Crucially, the ECJ’s 1978 ruling was used as the legal basis to justify state-endorsed torture, including by the Bush Administration after the terrorist attacks on the Twin Towers in New York in 2001 and its subsequent “War on Terror.”
Bennett interviewed Mohamedou Ould Slahi, held for 14 years without charge at Guantanamo and believed to be the most tortured detainee. Another interviewee, British citizen Moazzam Begg, also imprisoned at Guantanamo, said he wanted to be killed after the interrogators used their strategy of “demonstrated omnipotence” against him.
The film was followed by a Q&A session with the director, Nils Melzer and Katie Taylor, the deputy director of Reprieve, which provides legal and investigative support to those facing execution, rendition, torture, extrajudicial imprisonment and extrajudicial killing.
Bennett explained how the film had a long gestation. In 2007, he read about Dr. Cameron, who was born and raised near his own home. He decided to find out more, and his research ended 10 years later in the release of Eminent Monsters. It was a story of great perseverance, he said. “It’s been quite an odyssey. You think getting the film made is hard—but getting it seen is just as hard!”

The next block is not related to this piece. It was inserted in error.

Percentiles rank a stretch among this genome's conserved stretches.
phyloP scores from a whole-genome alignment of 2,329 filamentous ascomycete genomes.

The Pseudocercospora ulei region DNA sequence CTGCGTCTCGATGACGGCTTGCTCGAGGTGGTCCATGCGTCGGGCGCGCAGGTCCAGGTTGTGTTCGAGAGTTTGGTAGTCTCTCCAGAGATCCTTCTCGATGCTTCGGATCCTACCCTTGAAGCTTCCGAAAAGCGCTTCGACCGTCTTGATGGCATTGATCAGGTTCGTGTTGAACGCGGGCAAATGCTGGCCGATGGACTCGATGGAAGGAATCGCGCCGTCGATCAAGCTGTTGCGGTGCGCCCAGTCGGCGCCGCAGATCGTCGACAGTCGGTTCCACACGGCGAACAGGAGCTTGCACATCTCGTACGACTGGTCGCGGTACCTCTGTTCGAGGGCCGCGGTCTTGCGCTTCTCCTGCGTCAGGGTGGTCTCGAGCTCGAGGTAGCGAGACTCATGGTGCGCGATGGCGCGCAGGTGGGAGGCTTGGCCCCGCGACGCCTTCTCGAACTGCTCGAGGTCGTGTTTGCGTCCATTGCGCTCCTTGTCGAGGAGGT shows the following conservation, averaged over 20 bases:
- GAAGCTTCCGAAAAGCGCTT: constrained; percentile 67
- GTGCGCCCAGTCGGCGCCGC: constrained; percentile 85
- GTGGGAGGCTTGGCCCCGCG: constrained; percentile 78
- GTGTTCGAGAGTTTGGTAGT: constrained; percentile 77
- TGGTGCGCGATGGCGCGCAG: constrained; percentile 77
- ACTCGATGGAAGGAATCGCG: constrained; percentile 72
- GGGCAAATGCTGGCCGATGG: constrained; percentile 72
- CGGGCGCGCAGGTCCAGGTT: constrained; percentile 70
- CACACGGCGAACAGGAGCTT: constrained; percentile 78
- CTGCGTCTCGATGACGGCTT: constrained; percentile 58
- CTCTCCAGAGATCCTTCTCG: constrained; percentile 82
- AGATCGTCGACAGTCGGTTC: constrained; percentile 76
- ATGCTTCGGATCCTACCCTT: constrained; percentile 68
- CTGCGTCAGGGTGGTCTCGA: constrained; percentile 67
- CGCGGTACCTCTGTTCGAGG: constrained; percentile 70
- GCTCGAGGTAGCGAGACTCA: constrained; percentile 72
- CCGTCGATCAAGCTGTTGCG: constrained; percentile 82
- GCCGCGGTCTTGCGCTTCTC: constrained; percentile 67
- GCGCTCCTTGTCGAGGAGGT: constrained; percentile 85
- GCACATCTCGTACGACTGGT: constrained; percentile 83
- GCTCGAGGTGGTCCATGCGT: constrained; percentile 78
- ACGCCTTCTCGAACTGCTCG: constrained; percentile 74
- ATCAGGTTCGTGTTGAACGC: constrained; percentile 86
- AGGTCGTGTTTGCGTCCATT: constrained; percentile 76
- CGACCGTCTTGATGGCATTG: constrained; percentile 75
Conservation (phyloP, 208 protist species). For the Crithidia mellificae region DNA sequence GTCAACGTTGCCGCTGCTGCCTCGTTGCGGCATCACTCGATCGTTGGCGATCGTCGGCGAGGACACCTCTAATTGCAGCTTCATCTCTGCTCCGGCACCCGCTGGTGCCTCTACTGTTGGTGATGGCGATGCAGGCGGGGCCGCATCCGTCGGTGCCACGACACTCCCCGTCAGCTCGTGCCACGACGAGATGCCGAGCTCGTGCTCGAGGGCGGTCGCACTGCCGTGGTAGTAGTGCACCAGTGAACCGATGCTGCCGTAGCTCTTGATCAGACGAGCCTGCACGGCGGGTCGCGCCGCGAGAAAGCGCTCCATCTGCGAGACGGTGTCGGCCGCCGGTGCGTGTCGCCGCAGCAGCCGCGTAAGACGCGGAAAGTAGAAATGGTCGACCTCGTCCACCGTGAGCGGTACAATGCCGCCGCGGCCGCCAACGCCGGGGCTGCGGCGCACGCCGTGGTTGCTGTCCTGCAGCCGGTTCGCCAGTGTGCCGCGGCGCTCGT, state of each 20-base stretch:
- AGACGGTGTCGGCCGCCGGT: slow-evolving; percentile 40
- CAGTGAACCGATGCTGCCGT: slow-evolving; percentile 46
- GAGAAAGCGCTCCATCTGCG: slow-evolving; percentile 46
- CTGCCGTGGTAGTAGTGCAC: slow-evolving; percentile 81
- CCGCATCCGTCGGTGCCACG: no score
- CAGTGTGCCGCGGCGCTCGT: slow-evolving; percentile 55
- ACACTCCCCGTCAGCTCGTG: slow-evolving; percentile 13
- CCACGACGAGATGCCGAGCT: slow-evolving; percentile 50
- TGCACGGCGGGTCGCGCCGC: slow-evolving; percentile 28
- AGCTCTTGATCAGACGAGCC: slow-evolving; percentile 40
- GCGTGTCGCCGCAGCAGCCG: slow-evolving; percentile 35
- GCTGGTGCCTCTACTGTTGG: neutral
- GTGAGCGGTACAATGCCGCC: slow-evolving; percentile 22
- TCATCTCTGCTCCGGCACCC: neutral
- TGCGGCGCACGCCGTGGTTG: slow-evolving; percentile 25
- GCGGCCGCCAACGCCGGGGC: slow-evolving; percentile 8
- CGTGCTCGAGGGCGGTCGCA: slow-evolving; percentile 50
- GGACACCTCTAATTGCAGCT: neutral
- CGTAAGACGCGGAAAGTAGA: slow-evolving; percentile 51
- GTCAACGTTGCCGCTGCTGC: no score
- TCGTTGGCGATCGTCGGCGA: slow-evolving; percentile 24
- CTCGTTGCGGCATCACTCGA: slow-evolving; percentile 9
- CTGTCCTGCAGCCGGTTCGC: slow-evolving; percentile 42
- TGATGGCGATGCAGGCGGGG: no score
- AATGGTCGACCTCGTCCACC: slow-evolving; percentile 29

Katie Taylor of Reprieve stressed that the psychological effects of torture last a lifetime: “As well as suffering the psychological impact, Guantanamo’s victims have had problems rebuilding their lives, as the stigma of detention permeates everything. Never having been charged, they faced no trials, they were never able to clear their names and were hounded by the security services.”
She added, “Yet the perpetrators get off scot-free. Gina Haspel, the chief of a CIA black site in Thailand in 2002 in which prisoners were tortured with so-called ‘enhanced interrogation techniques,’ including waterboarding, now heads the CIA.”